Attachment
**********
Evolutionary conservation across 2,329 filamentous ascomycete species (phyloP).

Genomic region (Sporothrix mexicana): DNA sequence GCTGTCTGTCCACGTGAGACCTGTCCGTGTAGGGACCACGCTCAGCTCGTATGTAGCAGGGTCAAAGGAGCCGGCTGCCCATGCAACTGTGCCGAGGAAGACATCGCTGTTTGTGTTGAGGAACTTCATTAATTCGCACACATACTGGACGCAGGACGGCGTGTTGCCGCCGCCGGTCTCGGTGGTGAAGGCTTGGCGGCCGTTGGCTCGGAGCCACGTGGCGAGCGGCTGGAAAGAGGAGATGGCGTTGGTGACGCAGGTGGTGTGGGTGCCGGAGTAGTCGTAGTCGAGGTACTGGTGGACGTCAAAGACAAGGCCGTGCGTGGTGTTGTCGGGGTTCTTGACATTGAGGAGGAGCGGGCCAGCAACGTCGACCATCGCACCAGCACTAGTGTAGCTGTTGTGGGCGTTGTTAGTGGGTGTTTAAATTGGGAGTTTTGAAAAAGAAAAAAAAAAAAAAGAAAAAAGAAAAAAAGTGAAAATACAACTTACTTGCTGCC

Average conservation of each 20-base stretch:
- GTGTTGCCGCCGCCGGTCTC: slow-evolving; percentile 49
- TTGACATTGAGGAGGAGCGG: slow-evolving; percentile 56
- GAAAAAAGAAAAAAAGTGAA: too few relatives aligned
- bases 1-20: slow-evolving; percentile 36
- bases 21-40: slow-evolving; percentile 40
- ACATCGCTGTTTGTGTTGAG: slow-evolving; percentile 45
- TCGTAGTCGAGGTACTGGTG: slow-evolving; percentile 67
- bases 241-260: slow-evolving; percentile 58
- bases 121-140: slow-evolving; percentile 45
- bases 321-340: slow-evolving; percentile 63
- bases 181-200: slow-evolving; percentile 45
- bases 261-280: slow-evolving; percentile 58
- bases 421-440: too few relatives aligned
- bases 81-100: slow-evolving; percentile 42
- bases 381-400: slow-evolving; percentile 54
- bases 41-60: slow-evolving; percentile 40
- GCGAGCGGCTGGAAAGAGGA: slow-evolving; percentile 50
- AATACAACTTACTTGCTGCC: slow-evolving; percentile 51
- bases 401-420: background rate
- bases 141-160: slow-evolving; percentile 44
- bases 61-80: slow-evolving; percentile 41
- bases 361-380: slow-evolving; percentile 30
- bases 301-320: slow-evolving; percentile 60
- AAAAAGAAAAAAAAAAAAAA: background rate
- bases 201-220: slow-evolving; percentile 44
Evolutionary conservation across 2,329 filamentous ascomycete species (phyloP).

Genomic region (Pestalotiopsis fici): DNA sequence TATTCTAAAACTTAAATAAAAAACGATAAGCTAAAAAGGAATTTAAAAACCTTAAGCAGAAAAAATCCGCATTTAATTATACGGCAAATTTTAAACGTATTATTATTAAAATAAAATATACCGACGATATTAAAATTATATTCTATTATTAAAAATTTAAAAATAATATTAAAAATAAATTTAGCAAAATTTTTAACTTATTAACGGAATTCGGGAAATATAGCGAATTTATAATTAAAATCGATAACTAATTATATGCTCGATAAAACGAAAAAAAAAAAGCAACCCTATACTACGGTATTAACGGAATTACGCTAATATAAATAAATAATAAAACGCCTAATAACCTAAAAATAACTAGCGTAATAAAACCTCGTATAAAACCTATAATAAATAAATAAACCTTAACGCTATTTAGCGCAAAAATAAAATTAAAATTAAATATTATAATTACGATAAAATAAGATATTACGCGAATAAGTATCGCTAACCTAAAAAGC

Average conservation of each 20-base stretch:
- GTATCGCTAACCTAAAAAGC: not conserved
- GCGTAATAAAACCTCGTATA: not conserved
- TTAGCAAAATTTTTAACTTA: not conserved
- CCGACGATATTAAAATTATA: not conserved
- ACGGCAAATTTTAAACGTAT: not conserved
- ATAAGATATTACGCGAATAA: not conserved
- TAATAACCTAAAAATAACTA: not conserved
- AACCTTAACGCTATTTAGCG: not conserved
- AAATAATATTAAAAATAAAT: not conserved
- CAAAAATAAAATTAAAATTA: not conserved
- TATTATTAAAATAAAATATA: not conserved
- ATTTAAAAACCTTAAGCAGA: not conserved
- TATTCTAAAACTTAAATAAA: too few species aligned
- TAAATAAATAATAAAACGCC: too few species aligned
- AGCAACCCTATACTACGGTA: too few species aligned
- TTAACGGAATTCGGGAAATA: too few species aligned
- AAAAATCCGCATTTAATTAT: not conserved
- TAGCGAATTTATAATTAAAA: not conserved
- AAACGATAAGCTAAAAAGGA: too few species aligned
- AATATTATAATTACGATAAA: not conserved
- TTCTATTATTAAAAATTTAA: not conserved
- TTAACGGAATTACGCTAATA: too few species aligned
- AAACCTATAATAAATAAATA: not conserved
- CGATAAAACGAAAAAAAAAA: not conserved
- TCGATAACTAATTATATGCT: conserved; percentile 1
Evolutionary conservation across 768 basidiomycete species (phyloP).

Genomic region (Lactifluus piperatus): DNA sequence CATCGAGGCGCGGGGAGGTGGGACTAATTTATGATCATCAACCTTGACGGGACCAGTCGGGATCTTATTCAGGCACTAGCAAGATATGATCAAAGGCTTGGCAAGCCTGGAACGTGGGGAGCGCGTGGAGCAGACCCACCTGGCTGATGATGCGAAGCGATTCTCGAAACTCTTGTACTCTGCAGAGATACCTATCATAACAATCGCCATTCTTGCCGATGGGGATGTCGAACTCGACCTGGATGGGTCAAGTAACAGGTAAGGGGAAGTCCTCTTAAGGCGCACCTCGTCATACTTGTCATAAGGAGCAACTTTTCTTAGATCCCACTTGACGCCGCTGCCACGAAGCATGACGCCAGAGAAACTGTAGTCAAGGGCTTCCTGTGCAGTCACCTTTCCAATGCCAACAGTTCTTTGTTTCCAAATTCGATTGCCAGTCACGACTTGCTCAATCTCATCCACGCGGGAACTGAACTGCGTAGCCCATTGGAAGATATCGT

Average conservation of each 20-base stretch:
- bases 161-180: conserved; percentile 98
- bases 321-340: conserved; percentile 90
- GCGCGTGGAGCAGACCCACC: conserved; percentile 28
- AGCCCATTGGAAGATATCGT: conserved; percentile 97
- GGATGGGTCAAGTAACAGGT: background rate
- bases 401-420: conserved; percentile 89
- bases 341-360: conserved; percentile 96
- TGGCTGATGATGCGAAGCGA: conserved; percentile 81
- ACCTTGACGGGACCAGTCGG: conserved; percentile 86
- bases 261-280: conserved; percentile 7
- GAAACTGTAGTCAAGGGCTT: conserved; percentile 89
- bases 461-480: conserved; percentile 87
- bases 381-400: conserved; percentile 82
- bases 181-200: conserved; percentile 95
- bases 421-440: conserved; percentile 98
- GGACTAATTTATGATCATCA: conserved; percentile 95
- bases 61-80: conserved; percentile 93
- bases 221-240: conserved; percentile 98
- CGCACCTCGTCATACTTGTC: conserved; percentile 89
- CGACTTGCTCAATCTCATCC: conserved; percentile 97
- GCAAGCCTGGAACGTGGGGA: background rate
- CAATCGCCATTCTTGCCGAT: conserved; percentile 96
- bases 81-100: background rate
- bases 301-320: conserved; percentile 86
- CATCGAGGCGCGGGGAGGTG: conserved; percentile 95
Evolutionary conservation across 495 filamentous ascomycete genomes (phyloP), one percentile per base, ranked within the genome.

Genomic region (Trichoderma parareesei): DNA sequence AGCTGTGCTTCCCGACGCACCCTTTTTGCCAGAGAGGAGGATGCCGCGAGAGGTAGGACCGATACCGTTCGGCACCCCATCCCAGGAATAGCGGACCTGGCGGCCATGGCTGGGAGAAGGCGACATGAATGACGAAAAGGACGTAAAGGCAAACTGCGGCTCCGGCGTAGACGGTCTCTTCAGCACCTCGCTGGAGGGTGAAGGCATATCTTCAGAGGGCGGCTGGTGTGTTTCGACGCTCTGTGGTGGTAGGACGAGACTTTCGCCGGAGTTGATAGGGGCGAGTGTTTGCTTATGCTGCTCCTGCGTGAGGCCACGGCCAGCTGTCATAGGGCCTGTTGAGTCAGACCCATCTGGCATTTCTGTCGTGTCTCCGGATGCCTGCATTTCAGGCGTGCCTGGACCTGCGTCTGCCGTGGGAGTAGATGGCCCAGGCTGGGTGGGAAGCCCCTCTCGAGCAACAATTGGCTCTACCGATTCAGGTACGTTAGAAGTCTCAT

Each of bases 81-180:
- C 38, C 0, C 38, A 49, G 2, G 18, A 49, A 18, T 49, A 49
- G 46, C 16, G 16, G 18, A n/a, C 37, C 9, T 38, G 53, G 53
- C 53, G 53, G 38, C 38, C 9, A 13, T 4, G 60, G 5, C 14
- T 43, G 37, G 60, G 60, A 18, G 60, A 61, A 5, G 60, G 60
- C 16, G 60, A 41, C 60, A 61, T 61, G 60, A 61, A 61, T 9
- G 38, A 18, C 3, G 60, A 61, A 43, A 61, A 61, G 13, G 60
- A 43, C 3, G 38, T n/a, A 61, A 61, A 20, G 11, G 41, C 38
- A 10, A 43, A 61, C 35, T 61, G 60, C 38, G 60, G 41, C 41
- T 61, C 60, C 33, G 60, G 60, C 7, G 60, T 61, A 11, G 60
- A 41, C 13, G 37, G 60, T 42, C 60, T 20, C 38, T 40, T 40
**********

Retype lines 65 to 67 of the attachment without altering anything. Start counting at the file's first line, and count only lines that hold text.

- bases 401-420: conserved; percentile 89
- bases 341-360: conserved; percentile 96
- TGGCTGATGATGCGAAGCGA: conserved; percentile 81